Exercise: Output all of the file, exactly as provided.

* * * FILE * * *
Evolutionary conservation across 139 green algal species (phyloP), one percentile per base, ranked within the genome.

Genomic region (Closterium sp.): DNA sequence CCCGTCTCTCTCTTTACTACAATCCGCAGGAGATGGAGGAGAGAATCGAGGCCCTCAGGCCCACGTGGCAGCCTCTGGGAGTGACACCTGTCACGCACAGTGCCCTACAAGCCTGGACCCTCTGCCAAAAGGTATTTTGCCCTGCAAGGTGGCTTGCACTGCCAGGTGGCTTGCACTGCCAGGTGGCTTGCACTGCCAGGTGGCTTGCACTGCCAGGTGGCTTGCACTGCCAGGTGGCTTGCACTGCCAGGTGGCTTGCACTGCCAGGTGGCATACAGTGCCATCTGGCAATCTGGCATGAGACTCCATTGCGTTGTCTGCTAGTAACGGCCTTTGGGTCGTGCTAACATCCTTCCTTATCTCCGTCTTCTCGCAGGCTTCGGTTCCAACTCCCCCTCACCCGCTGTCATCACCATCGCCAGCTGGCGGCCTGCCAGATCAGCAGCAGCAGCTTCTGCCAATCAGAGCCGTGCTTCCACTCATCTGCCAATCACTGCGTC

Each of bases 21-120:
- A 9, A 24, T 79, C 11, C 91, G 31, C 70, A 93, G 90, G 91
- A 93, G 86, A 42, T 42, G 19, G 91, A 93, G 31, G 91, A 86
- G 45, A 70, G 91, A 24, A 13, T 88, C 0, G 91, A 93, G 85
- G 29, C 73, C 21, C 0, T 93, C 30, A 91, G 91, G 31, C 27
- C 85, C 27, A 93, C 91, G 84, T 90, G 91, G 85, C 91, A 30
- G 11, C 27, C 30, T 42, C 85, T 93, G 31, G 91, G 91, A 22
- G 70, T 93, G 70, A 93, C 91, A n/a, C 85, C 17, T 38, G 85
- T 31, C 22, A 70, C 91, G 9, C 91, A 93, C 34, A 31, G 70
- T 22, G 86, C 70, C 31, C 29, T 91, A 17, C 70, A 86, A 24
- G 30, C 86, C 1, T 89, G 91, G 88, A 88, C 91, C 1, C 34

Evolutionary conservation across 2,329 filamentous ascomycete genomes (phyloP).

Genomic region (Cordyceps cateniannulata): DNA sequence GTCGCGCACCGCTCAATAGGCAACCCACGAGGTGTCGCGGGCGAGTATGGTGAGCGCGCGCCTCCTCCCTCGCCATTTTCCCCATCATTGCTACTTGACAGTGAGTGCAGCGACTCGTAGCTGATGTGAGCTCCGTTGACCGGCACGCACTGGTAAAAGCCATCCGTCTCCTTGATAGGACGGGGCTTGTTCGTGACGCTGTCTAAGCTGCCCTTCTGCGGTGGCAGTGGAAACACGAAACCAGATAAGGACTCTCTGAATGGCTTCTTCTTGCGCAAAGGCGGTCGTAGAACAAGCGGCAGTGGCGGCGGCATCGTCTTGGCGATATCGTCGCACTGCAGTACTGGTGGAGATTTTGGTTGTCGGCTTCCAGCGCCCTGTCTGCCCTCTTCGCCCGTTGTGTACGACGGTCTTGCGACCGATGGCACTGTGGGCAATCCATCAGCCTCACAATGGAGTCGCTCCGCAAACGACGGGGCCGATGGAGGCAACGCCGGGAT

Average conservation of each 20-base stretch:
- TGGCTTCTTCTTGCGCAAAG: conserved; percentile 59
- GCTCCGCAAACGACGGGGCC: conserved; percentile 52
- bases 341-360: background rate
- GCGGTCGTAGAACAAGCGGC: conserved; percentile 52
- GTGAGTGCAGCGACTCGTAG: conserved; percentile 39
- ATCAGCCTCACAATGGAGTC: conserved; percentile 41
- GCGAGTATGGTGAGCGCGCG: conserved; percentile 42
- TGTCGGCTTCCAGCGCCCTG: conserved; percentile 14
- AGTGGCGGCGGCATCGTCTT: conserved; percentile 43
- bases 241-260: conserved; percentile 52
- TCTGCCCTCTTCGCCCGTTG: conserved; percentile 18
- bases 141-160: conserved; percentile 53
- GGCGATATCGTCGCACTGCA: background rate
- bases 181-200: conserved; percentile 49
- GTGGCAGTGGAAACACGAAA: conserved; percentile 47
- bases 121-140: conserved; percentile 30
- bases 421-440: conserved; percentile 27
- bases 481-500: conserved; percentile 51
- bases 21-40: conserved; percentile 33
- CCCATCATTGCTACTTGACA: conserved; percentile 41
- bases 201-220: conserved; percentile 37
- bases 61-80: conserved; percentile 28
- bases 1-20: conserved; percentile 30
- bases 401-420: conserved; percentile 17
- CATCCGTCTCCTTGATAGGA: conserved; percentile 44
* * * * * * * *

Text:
Evolutionary conservation across 139 green algal species (phyloP), one percentile per base, ranked within the genome.

Genomic region (Closterium sp.): DNA sequence CCCGTCTCTCTCTTTACTACAATCCGCAGGAGATGGAGGAGAGAATCGAGGCCCTCAGGCCCACGTGGCAGCCTCTGGGAGTGACACCTGTCACGCACAGTGCCCTACAAGCCTGGACCCTCTGCCAAAAGGTATTTTGCCCTGCAAGGTGGCTTGCACTGCCAGGTGGCTTGCACTGCCAGGTGGCTTGCACTGCCAGGTGGCTTGCACTGCCAGGTGGCTTGCACTGCCAGGTGGCTTGCACTGCCAGGTGGCTTGCACTGCCAGGTGGCATACAGTGCCATCTGGCAATCTGGCATGAGACTCCATTGCGTTGTCTGCTAGTAACGGCCTTTGGGTCGTGCTAACATCCTTCCTTATCTCCGTCTTCTCGCAGGCTTCGGTTCCAACTCCCCCTCACCCGCTGTCATCACCATCGCCAGCTGGCGGCCTGCCAGATCAGCAGCAGCAGCTTCTGCCAATCAGAGCCGTGCTTCCACTCATCTGCCAATCACTGCGTC

Each of bases 21-120:
- A 9, A 24, T 79, C 11, C 91, G 31, C 70, A 93, G 90, G 91
- A 93, G 86, A 42, T 42, G 19, G 91, A 93, G 31, G 91, A 86
- G 45, A 70, G 91, A 24, A 13, T 88, C 0, G 91, A 93, G 85
- G 29, C 73, C 21, C 0, T 93, C 30, A 91, G 91, G 31, C 27
- C 85, C 27, A 93, C 91, G 84, T 90, G 91, G 85, C 91, A 30
- G 11, C 27, C 30, T 42, C 85, T 93, G 31, G 91, G 91, A 22
- G 70, T 93, G 70, A 93, C 91, A n/a, C 85, C 17, T 38, G 85
- T 31, C 22, A 70, C 91, G 9, C 91, A 93, C 34, A 31, G 70
- T 22, G 86, C 70, C 31, C 29, T 91, A 17, C 70, A 86, A 24
- G 30, C 86, C 1, T 89, G 91, G 88, A 88, C 91, C 1, C 34

Evolutionary conservation across 2,329 filamentous ascomycete genomes (phyloP).

Genomic region (Cordyceps cateniannulata): DNA sequence GTCGCGCACCGCTCAATAGGCAACCCACGAGGTGTCGCGGGCGAGTATGGTGAGCGCGCGCCTCCTCCCTCGCCATTTTCCCCATCATTGCTACTTGACAGTGAGTGCAGCGACTCGTAGCTGATGTGAGCTCCGTTGACCGGCACGCACTGGTAAAAGCCATCCGTCTCCTTGATAGGACGGGGCTTGTTCGTGACGCTGTCTAAGCTGCCCTTCTGCGGTGGCAGTGGAAACACGAAACCAGATAAGGACTCTCTGAATGGCTTCTTCTTGCGCAAAGGCGGTCGTAGAACAAGCGGCAGTGGCGGCGGCATCGTCTTGGCGATATCGTCGCACTGCAGTACTGGTGGAGATTTTGGTTGTCGGCTTCCAGCGCCCTGTCTGCCCTCTTCGCCCGTTGTGTACGACGGTCTTGCGACCGATGGCACTGTGGGCAATCCATCAGCCTCACAATGGAGTCGCTCCGCAAACGACGGGGCCGATGGAGGCAACGCCGGGAT

Average conservation of each 20-base stretch:
- TGGCTTCTTCTTGCGCAAAG: conserved; percentile 59
- GCTCCGCAAACGACGGGGCC: conserved; percentile 52
- bases 341-360: background rate
- GCGGTCGTAGAACAAGCGGC: conserved; percentile 52
- GTGAGTGCAGCGACTCGTAG: conserved; percentile 39
- ATCAGCCTCACAATGGAGTC: conserved; percentile 41
- GCGAGTATGGTGAGCGCGCG: conserved; percentile 42
- TGTCGGCTTCCAGCGCCCTG: conserved; percentile 14
- AGTGGCGGCGGCATCGTCTT: conserved; percentile 43
- bases 241-260: conserved; percentile 52
- TCTGCCCTCTTCGCCCGTTG: conserved; percentile 18
- bases 141-160: conserved; percentile 53
- GGCGATATCGTCGCACTGCA: background rate
- bases 181-200: conserved; percentile 49
- GTGGCAGTGGAAACACGAAA: conserved; percentile 47
- bases 121-140: conserved; percentile 30
- bases 421-440: conserved; percentile 27
- bases 481-500: conserved; percentile 51
- bases 21-40: conserved; percentile 33
- CCCATCATTGCTACTTGACA: conserved; percentile 41
- bases 201-220: conserved; percentile 37
- bases 61-80: conserved; percentile 28
- bases 1-20: conserved; percentile 30
- bases 401-420: conserved; percentile 17
- CATCCGTCTCCTTGATAGGA: conserved; percentile 44